Nigel Griffiths: The Government's target for renewables is that, by 2010, 10 per cent. of our electricity sales will come from renewable sourced electricity. The target is challenging as we are starting from a low base.
The Government's main policy mechanism for achieving the target is the Renewables Obligation (and Renewables Obligation Scotland) Introduced in April 2002, it places an obligation on all licensed electricity suppliers to supply a specified and growing proportion of their sales from electricity generated from a range of eligible renewable sources.
Through the Renewables Obligation (RO), we are looking to accelerate the development of renewables in a wide range of sources and technologies. In order to encourage a more vigorous and diverse renewable energy sector, the Government has allocated a total of £350 million over four years for capital grants and research grants to promote forms renewable energy that are further from becoming commercially competitive. This includes among other things grants of £117 million for offshore wind, £66 million for energy crops and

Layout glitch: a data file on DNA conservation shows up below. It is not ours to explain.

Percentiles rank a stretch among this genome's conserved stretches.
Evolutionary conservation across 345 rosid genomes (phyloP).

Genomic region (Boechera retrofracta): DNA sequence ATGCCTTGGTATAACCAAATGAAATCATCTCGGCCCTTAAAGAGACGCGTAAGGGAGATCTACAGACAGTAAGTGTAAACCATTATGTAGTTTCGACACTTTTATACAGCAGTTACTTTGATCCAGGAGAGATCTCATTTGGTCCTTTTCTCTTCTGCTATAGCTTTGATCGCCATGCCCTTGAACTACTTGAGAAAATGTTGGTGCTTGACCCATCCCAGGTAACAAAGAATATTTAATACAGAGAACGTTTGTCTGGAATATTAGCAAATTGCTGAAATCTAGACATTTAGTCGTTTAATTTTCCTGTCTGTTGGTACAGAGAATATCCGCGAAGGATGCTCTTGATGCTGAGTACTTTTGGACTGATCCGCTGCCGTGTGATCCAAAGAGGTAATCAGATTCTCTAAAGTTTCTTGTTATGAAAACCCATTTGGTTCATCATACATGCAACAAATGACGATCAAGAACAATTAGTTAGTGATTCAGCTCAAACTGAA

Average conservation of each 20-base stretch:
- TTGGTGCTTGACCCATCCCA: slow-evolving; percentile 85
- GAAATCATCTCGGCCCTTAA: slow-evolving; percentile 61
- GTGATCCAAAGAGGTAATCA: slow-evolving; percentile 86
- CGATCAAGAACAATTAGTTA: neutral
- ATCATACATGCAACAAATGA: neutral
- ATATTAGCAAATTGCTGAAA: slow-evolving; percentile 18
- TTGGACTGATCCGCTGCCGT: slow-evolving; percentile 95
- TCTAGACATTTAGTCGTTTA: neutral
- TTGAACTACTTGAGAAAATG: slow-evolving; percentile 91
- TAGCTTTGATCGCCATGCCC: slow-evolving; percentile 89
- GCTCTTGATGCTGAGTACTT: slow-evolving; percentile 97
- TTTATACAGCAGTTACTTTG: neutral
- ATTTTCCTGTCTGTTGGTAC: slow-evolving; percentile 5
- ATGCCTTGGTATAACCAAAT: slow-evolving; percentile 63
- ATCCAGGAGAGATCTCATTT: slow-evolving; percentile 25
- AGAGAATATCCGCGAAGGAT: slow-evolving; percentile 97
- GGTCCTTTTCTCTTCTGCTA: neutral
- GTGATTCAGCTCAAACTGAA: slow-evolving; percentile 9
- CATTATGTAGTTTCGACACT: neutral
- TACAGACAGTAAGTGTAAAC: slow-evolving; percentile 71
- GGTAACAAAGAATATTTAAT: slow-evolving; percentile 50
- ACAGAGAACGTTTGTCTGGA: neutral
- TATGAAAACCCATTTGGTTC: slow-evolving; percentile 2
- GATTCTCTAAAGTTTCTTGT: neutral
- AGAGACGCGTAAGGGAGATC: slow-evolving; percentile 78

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biomass, £25 million for solar photovoltaics (PV), £10 million for community schemes and £5 million for wave and tidal demonstration projects.
The Government additionally has a target of achieving at least 10 gigawatts of good Quality combined heat power (CHP) capacity by 2010 and published its Strategy for CHP to 2010 on 26 April of this year confirming its continued aim towards that target. CHP is a highly fuel-efficient energy technology which (puts to use waste heat produced as a by-product of the electricity generation process and) can make a significant contribution to the UK's sustainable energy goals.
Mr. Stephen O'Brien: To ask the Secretary of State for Trade and Industry what plans she has to make a statement on the first annual report on sustainable energy; and what form such a statement will take. 
Mr. Timms: My right hon. Friend the Secretary of State for Environment, Food and Rural Affairs, wrote on 26 April to Mr. Speaker, the hon. Member for Maidenhead (Mrs. May) and the hon. Member for Lewes (Norman Baker) informing them that the Government was publishing on that day the first annual report on the Energy White Paper, among other documents, and that copies of the report had been placed in the Libraries of the House. My right hon. Friend also made a written ministerial statement on 27 April 2004, Official Report, column 37WS, announcing that the annual report had been published and that copies had been placed in the Libraries of the House.